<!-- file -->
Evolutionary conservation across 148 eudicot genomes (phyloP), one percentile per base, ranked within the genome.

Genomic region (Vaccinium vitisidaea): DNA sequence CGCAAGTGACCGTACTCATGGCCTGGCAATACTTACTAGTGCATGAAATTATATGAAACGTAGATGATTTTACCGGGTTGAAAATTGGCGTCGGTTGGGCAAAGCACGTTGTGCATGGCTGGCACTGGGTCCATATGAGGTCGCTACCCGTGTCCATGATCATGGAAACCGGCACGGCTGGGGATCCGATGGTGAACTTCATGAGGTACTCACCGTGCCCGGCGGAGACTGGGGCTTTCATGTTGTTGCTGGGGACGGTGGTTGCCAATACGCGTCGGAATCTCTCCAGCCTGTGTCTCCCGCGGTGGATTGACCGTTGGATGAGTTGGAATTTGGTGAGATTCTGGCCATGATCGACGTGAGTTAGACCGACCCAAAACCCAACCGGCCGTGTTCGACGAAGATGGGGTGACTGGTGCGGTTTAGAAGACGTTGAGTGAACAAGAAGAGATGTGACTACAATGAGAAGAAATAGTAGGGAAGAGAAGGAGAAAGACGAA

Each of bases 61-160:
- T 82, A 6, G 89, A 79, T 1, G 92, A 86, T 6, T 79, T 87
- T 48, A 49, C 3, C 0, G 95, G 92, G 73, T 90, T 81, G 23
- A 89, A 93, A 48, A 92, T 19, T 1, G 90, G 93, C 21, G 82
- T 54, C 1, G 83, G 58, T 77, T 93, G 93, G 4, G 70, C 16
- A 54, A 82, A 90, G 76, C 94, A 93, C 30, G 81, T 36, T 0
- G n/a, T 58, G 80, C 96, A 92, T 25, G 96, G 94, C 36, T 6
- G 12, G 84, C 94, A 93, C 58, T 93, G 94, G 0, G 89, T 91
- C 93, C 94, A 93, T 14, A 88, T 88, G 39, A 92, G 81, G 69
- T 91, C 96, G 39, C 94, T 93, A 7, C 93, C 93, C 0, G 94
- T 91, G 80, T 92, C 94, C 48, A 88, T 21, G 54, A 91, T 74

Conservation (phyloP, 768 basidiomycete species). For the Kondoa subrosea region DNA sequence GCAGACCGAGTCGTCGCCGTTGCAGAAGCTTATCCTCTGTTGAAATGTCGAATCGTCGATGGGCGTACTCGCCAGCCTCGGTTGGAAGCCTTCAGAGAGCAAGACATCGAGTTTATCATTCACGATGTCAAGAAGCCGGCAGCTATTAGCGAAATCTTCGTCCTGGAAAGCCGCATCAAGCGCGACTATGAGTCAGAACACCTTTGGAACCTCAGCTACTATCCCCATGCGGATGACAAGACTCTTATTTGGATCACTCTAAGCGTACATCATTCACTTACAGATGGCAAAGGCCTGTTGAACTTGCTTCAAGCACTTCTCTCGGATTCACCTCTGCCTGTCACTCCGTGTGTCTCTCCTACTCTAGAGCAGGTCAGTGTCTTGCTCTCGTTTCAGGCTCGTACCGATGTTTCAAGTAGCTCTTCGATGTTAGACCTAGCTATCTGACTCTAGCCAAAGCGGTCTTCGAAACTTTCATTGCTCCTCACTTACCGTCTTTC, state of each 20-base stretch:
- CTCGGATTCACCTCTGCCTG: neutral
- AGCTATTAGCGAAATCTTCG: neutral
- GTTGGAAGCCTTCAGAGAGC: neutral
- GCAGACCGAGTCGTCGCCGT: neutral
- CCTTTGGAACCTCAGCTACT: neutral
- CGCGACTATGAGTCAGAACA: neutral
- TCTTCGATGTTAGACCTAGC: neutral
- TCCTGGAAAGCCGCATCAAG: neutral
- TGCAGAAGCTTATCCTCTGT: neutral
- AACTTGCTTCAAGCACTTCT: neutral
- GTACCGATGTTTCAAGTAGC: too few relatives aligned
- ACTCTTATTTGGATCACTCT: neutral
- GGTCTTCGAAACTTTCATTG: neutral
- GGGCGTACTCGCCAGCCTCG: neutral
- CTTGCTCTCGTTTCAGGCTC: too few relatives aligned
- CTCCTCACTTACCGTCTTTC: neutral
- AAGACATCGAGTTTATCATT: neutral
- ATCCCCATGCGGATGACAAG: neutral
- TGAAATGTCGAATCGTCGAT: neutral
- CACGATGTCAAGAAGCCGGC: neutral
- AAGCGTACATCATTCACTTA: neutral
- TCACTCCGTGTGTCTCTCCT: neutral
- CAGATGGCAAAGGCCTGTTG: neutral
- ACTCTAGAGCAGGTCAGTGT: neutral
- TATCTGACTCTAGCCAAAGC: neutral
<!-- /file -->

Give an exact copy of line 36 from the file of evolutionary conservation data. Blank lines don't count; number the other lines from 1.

- TCACTCCGTGTGTCTCTCCT: neutral